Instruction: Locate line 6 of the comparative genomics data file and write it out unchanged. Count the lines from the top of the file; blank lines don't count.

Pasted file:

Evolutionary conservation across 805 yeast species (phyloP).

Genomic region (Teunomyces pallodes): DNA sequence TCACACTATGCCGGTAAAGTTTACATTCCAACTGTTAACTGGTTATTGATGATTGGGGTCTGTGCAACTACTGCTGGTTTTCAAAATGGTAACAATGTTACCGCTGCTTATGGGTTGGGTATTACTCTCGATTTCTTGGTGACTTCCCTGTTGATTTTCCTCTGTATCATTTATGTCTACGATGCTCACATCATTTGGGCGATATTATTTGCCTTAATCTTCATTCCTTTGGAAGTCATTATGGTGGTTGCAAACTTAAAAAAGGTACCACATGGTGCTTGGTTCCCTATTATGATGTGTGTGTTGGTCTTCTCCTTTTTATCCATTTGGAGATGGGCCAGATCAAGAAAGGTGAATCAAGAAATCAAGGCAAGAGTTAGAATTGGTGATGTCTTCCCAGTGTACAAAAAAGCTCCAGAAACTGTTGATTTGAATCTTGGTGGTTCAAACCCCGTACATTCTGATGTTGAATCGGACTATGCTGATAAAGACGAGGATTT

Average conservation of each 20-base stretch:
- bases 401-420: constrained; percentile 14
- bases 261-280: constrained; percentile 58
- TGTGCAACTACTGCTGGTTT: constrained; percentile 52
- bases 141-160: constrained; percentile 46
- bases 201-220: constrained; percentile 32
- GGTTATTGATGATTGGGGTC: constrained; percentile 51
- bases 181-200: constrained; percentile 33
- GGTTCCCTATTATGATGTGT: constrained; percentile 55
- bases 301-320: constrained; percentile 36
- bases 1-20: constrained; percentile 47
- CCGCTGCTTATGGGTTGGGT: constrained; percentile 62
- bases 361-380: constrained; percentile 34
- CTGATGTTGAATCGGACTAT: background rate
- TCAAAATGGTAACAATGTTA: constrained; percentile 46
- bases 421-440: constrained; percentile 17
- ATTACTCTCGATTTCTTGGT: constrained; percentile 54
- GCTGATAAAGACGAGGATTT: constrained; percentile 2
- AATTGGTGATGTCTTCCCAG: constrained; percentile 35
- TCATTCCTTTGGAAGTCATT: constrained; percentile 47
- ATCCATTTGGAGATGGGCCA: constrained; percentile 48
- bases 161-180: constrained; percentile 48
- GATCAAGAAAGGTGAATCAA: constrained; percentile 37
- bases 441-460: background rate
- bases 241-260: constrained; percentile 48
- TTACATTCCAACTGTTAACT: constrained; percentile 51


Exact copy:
- TGTGCAACTACTGCTGGTTT: constrained; percentile 52